B Is Lorentz contraction explained by space time diagram ?

1. Mar 2, 2017

sweet springs

Is there a way to explain Lorentz contraction on space-time diagrams ?
I cannot find a way by myself. Your teaching will be appreciated.

2. Mar 2, 2017

3. Mar 2, 2017

sweet springs

Thanks.

In your drawing you set $$v=\frac{c}{2}$$.

$$L'=2.6*\sqrt{5}= 5.81 cm$$
$$L=4 cm$$
Thus the formula in the drawing gives $$v=0.73c$$ ?

I am not sure of my reading. I should appreciate your teaching.

4. Mar 2, 2017

PeroK

I'm not sure where you are getting those numbers from.

5. Mar 2, 2017

pervect

Staff Emeritus
It's not quite what you asked for, but Robphy's Physics forum insight article (or his pubished paper). The PF article is "Spacetime Diagrams of Light Clocks" is at is at https://www.physicsforums.com/insights/spacetime-diagrams-light-clocks/. While a light clock isn't usually presented as leading to Lorentz contraction, it can do so.

A draft version of the pubished paper, "Relativity on Rotated Graph Paper", is on arxiv. The full version, http://aapt.scitation.org/doi/10.1119/1.4943251 is unfortunately paywalled (last I herad, at least).

The part that may not be explained is how to get length contraction out of the light clock diagram. But the light clock has a constant proper length. The ends of the diamond that represent the light clock are not simultaneous, but if you draw the usual light clock using the rotated graph paper technique (or another technique, but the rotated graph paper technique is especially simple), you can find the projection of the "titled" light clock onto the spatial part of the space-time diagram in a fairly straightforwards manner.

Or you can use multiple light clock diagrams. I'm fairly sure there are some PF posts that go through this missing detail by Rob, but I'm not sure where.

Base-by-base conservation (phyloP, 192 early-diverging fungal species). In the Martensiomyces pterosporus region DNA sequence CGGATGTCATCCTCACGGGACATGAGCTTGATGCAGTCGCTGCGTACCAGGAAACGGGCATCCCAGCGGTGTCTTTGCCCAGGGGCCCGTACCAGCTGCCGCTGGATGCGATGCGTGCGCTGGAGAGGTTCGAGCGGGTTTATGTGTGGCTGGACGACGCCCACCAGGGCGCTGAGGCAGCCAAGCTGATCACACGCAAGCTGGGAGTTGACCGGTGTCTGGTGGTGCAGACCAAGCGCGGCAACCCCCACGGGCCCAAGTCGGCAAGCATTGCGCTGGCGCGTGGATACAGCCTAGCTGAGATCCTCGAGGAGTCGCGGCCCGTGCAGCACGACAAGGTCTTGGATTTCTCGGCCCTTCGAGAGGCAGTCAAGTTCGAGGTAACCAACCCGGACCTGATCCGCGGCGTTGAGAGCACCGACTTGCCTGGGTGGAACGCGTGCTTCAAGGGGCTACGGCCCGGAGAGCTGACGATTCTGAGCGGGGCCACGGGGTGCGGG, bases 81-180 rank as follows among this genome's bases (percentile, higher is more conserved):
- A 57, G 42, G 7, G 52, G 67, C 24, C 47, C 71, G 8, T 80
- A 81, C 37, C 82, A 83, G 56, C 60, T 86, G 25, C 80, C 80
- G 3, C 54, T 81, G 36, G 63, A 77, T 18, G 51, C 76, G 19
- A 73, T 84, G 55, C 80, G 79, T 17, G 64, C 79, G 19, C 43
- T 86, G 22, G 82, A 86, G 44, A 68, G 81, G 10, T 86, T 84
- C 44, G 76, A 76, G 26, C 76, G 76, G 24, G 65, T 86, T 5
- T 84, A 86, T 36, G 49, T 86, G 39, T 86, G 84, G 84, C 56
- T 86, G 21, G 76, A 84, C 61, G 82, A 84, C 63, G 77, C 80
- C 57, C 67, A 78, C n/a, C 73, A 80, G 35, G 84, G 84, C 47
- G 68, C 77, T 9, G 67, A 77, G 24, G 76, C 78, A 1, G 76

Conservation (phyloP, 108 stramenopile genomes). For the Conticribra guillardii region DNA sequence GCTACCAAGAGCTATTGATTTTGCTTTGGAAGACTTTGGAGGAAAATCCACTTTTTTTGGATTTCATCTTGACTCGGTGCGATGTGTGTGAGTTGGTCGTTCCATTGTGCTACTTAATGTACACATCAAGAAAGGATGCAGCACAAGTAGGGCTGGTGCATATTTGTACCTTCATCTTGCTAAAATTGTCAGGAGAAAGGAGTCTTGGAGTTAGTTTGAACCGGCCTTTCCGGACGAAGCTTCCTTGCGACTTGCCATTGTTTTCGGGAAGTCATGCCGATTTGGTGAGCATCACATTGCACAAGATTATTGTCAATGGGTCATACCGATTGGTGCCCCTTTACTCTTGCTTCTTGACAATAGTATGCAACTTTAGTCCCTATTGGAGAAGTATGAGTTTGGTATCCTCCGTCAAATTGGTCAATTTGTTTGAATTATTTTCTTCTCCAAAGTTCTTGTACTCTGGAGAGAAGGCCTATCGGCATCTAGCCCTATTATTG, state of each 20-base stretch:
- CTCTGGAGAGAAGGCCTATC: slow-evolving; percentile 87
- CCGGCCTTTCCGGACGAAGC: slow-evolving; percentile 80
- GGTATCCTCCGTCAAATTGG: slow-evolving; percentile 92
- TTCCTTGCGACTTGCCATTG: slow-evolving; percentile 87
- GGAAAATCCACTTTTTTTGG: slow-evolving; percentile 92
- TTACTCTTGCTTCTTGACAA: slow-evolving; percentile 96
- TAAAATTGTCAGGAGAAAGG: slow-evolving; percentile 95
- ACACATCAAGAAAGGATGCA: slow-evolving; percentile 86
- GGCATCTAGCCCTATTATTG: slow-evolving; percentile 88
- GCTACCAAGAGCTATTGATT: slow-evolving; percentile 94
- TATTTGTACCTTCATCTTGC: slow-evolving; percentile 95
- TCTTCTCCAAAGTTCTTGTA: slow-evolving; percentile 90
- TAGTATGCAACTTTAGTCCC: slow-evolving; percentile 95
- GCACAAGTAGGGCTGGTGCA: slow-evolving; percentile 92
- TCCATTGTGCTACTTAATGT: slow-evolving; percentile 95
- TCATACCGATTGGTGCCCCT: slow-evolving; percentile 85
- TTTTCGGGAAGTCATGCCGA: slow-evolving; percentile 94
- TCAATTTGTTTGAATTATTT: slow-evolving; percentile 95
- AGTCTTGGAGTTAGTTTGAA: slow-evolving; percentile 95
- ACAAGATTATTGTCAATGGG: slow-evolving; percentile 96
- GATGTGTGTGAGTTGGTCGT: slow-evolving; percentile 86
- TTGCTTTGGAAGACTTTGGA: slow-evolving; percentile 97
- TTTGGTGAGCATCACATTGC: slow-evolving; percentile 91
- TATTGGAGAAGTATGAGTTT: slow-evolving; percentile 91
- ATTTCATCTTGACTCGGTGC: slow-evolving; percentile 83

6. Mar 2, 2017

A.T.

The others provided good links on the standard Minkowski space-time diagrams.

Additionally it might be useful to have a look a space-propertime diagrams, which show the geometric relation between movement, length contraction and time dilation more directly:

7. Mar 2, 2017

sweet springs

Last edited: Mar 2, 2017
8. Mar 2, 2017

sweet springs

Thanks perverct and A.T. I expect more obvious showing like the ratio of such and such length in spacetime diagram is gamma but it seems too much.

9. Mar 2, 2017

Mister T

At a speed of $0.5\ c$ and $L' \approx 5.8$ we should have $L\approx5.0$.

In the figure they've mislabeled either the length $L$ or the length $L'$.

I'd need more context to figure out which.

10. Mar 2, 2017

robphy

Here is a diagram of length contraction taken from my paper (referenced by @pervect). (Thanks @pervect .)
It's a standard minkowski diagram with worldlines supplemented with light clocks (in accordance with Minkowski spacetime geometry... so that you can measure by simply counting ticks [light-clock diamonds].)

Last edited: Mar 2, 2017
11. Mar 3, 2017

sweet springs

Thanks robphy. Your light-clock diamonds seem to rely on light travel. Lorentz contraction works between two events of space-distance where no light can travel between. Doesn't it matter?

12. Mar 3, 2017

robphy

The details of the explanation below are in my paper
and on the https://www.physicsforums.com/insights/spacetime-diagrams-light-clocks/ Insight.

The light-clock diamonds are modeled after one tick of an observer's clock.
Once that tick is established along that observer's worldline, that tick becomes the prototype for all measurements (temporal and spatial) made by that observer.
(It's like saying that once I have one little box on a page, I can tile the page with that box to obtain a sheet of graph paper.... which of course exploits the symmetries of the plane with a euclidean metric.)

From the graphics in my Insight,...

and then for Bob
(where the key construction is that Bob's light-clock diamonds have the same area as Alice's)

You can tile the plane with Bob's light-clock diamonds.
In my earlier length-contraction diagram, you see Bob's diamonds along his t- and x-axes.

You can play with idea here
https://www.geogebra.org/m/HYD7hB9v#material/VrQgQq9R ,
where you can draw line-segments (timelike, spacelike, or lightlike) on a spacetime diagram with the special tool on its toolbar.
The diamonds help you measure the square-interval of the segment using that observer's coordinates.

13. Mar 4, 2017